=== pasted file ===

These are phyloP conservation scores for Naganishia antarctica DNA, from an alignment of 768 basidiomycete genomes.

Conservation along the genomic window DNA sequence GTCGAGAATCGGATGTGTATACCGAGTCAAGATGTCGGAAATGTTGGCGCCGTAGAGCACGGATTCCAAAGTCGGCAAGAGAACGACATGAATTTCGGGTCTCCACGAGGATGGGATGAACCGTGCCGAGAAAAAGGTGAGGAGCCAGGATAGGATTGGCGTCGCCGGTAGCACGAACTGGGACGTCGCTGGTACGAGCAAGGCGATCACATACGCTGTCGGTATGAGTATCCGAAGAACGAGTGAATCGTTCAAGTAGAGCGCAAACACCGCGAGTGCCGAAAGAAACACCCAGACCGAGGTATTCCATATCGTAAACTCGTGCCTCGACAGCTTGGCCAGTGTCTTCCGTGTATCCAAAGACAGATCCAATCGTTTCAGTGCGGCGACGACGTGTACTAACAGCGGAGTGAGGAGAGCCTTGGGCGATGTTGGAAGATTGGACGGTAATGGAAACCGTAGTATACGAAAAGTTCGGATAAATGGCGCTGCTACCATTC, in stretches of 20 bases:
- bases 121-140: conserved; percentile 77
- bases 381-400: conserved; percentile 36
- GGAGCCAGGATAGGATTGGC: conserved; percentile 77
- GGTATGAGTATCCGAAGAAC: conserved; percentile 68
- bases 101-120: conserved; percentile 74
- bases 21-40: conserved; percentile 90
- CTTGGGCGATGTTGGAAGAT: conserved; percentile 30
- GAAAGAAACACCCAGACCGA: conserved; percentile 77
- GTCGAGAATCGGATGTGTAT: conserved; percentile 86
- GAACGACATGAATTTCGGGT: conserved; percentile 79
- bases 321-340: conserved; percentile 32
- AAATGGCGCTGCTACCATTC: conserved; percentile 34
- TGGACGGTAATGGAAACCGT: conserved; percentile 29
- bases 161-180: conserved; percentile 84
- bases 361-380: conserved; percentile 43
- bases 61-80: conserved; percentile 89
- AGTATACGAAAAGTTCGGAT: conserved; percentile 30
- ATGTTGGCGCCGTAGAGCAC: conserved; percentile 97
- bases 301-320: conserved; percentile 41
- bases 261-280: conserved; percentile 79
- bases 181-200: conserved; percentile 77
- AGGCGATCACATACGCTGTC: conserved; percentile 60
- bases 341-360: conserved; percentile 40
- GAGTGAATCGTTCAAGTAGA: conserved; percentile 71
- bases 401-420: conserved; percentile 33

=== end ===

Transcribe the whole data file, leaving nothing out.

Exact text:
These are phyloP conservation scores for Naganishia antarctica DNA, from an alignment of 768 basidiomycete genomes.

Conservation along the genomic window DNA sequence GTCGAGAATCGGATGTGTATACCGAGTCAAGATGTCGGAAATGTTGGCGCCGTAGAGCACGGATTCCAAAGTCGGCAAGAGAACGACATGAATTTCGGGTCTCCACGAGGATGGGATGAACCGTGCCGAGAAAAAGGTGAGGAGCCAGGATAGGATTGGCGTCGCCGGTAGCACGAACTGGGACGTCGCTGGTACGAGCAAGGCGATCACATACGCTGTCGGTATGAGTATCCGAAGAACGAGTGAATCGTTCAAGTAGAGCGCAAACACCGCGAGTGCCGAAAGAAACACCCAGACCGAGGTATTCCATATCGTAAACTCGTGCCTCGACAGCTTGGCCAGTGTCTTCCGTGTATCCAAAGACAGATCCAATCGTTTCAGTGCGGCGACGACGTGTACTAACAGCGGAGTGAGGAGAGCCTTGGGCGATGTTGGAAGATTGGACGGTAATGGAAACCGTAGTATACGAAAAGTTCGGATAAATGGCGCTGCTACCATTC, in stretches of 20 bases:
- bases 121-140: conserved; percentile 77
- bases 381-400: conserved; percentile 36
- GGAGCCAGGATAGGATTGGC: conserved; percentile 77
- GGTATGAGTATCCGAAGAAC: conserved; percentile 68
- bases 101-120: conserved; percentile 74
- bases 21-40: conserved; percentile 90
- CTTGGGCGATGTTGGAAGAT: conserved; percentile 30
- GAAAGAAACACCCAGACCGA: conserved; percentile 77
- GTCGAGAATCGGATGTGTAT: conserved; percentile 86
- GAACGACATGAATTTCGGGT: conserved; percentile 79
- bases 321-340: conserved; percentile 32
- AAATGGCGCTGCTACCATTC: conserved; percentile 34
- TGGACGGTAATGGAAACCGT: conserved; percentile 29
- bases 161-180: conserved; percentile 84
- bases 361-380: conserved; percentile 43
- bases 61-80: conserved; percentile 89
- AGTATACGAAAAGTTCGGAT: conserved; percentile 30
- ATGTTGGCGCCGTAGAGCAC: conserved; percentile 97
- bases 301-320: conserved; percentile 41
- bases 261-280: conserved; percentile 79
- bases 181-200: conserved; percentile 77
- AGGCGATCACATACGCTGTC: conserved; percentile 60
- bases 341-360: conserved; percentile 40
- GAGTGAATCGTTCAAGTAGA: conserved; percentile 71
- bases 401-420: conserved; percentile 33